5 min March 23, 2017 in

Why Battery Prices Are Powering the Electric Vehicle’s Rise in Popularity

Have you wondered why almost all car manufacturers are doing the best they can to add more than just one electric vehicle (EV) to their list?

First of all, EVs put an end to the pollution we’ve subjected our planet to for over a century.

But they surely don’t offer some of the benefits ICE (Internal Combustion Engines) cars do. For example, some countries don’t have enough charging stations and EVs don’t yet have an impressive driving range.

They’re more expensive than a regular car too…

Not to mention the fact charging an electric vehicle doesn’t take just 10-15 minutes of your time, but more. So, they are not yet perfect for long-distance driving since you need to spend at least an hour at a charging station.

But could EV’s rise in popularity be related to battery prices? Let’s find out.

Innovation Is Lowering Battery Prices

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The last five years has brought massive innovation to some domains. The battery is one of them, as new chemistry and manufacturing processes have been implemented.

The results speak for themselves.

In 2009, lithium-ion battery packs were priced at $1,300 per KWh.

Today, they are below $350/KWh and it seems they will continue to drop towards $100/KWh over the next five years.

That’s a massive drop in price which is actually powering the entire electric vehicles hype. The cars get cheaper and people respond to the opportunity.

Tesla has only sold about 110.000 electric cars since 2008. However, their newest model has already generated $13 billion and production won’t be completed until 2018.

According to Statista, the number of hybrid and EVs on the roads have constantly increased since 2009. Just last year, there were around 1.3 million electric cars in use by the global population.

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Almost All Car Manufacturers Are Developing at Least One Electric Vehicle

There are over thirty electric car manufacturing companies in the United States.

From large and well-known such as Tesla Motors, Chrysler LLC and American Honda Motor Co. to lesser-known companies, such as Zap Jonway USA and Electric Vehicles International.

Even Apple is rumored to work on an EV with self-driving capabilities.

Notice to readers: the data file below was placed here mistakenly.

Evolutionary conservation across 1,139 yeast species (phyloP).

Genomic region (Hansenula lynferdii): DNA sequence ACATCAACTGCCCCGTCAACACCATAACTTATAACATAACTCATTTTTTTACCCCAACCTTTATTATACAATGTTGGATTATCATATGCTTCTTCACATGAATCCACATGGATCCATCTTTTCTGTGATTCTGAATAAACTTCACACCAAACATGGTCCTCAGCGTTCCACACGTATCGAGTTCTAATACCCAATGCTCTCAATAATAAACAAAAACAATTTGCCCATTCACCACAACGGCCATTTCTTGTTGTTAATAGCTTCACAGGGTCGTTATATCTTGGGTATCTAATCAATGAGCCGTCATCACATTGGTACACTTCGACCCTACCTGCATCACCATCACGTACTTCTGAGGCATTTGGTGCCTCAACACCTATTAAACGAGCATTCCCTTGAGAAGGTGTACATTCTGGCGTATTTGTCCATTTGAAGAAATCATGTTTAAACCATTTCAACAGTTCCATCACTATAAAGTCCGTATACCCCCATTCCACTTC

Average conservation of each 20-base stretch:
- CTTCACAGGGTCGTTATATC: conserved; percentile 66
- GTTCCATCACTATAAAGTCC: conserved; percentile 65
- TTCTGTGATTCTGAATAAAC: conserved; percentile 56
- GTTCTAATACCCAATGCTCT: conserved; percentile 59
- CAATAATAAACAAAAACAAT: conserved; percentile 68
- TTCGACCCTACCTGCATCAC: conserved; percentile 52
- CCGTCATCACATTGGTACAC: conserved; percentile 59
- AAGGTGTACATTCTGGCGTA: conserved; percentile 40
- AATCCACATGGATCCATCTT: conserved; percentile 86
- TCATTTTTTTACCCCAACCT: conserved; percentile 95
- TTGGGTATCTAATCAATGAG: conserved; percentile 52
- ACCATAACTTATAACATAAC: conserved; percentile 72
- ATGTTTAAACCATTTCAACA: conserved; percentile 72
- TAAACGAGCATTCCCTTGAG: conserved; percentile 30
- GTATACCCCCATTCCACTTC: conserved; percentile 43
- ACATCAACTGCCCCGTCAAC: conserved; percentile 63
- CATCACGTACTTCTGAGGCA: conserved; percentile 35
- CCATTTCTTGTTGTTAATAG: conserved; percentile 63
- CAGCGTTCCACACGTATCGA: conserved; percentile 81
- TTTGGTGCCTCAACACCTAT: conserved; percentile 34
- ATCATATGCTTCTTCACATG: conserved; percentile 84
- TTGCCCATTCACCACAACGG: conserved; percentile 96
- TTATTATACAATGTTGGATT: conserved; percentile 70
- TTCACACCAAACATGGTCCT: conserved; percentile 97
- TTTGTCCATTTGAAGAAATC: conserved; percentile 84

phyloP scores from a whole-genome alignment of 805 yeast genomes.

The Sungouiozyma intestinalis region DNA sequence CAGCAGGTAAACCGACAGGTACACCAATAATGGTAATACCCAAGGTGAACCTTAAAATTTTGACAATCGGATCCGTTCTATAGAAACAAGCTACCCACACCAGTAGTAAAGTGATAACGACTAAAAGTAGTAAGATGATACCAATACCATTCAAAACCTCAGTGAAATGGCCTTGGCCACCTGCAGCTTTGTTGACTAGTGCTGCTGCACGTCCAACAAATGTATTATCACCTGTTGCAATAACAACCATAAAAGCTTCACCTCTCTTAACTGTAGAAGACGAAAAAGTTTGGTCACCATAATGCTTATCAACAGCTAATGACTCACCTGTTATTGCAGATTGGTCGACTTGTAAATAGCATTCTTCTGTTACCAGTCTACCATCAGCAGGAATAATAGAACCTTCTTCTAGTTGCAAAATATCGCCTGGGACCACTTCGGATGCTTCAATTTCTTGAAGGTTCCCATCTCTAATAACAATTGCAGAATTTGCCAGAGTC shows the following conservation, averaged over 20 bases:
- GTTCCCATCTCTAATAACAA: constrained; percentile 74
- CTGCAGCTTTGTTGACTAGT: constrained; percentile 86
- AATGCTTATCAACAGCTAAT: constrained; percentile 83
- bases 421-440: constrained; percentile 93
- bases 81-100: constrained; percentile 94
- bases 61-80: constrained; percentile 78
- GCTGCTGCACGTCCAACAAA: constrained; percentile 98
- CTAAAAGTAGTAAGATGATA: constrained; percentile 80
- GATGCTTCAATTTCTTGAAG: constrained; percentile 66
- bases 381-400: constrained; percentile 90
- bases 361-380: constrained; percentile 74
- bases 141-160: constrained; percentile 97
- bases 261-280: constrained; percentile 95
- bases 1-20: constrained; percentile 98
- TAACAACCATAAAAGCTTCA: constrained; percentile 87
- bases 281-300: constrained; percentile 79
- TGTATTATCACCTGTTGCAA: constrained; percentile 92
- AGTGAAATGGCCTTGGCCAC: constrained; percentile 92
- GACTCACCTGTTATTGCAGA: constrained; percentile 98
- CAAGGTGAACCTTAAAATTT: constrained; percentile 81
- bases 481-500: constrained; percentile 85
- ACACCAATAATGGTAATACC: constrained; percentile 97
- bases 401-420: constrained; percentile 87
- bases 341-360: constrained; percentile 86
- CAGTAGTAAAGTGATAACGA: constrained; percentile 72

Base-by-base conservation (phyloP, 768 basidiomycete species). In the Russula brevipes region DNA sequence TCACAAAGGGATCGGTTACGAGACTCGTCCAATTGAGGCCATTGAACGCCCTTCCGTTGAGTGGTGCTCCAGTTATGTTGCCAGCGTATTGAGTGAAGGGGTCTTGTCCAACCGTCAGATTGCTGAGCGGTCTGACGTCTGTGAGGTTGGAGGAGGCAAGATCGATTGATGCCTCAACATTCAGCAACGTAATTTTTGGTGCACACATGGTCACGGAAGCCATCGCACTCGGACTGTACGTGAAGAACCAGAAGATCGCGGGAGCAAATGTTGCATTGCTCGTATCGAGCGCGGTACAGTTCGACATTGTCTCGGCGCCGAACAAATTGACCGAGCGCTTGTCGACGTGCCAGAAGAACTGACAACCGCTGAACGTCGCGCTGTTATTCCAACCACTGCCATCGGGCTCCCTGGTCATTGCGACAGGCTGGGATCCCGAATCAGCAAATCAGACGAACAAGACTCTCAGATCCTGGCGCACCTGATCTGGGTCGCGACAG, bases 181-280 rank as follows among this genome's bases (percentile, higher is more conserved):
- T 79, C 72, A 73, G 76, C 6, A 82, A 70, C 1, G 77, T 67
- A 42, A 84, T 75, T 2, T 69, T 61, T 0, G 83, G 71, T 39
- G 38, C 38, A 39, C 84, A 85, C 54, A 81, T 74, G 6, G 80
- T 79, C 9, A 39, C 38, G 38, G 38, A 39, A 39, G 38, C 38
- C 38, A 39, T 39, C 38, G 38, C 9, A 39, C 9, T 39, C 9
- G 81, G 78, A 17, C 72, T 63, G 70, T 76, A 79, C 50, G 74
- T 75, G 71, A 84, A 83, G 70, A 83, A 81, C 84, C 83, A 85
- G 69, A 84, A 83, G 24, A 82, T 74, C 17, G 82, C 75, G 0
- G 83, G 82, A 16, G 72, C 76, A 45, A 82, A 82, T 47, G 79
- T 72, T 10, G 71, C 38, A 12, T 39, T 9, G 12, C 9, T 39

Electric cars are on the verge of becoming mainstream. The market share could be small at the moment, but as battery prices continue to lower, consumer adoption continues to increase.

If things continue down the same path, it is expected for EVs to account for 58% of light vehicles market by 2030. And things do move in the right direction.

Take for example the BMW i3. It has been released a couple of years ago – it’s a hybrid, not an EV per se – with a 22 kWh battery. Now there’s an upgrade available: a 33 kWh battery weighing the same as the previous one, with the same dimensions as the original one, offering a 33% increased range.

It’s a Good and Healthy Trend

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This topic really makes you realize some people are capable of understanding and caring about global problems. You can notice global warming signs everywhere and the quick adoption of electric vehicles could be considered a step forward towards managing Earth’s resources more efficiently.

Granted, without investing big in renewable energy charging stations for EVs, things won’t change much.

But certain manufacturers have already started working on this. Tesla, for example, announced it might offer a solar panel roof as an option for their newest model.

On the other hand, there’s no doubt buying an electric vehicle is a good decision, even at this point.

The Benefits of Driving an EV

EVs are more expensive than conventional internal combustion engine cars. Fact. But let’s not forget we are at the early stages of mass production of batteries and other core components.

It is only a matter of time before EVs become cheaper than conventional cars: they have fewer parts and battery prices keep dropping.

Electrical vehicles are also fun to drive – even more than a regular car. Think of the lightning fast acceleration and low center of gravity caused by the battery packs.

As renewable energy sources get further exploited, we could even reach a point where having an EV won’t require you to pay for fuel ever again.

Wrapping It Up

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How do you feel about this topic and the idea an EV could cost less than a regular car? Would you get one? Do you own one already? Do you feel like this trend will impact the global demand for oil? Let me know in the comments section.

If you’re passionate about driverless cars and electrical cars, you could subscribe to my weekly hand-curated newsletter. You’ll get the latest information about the mobility of the future.

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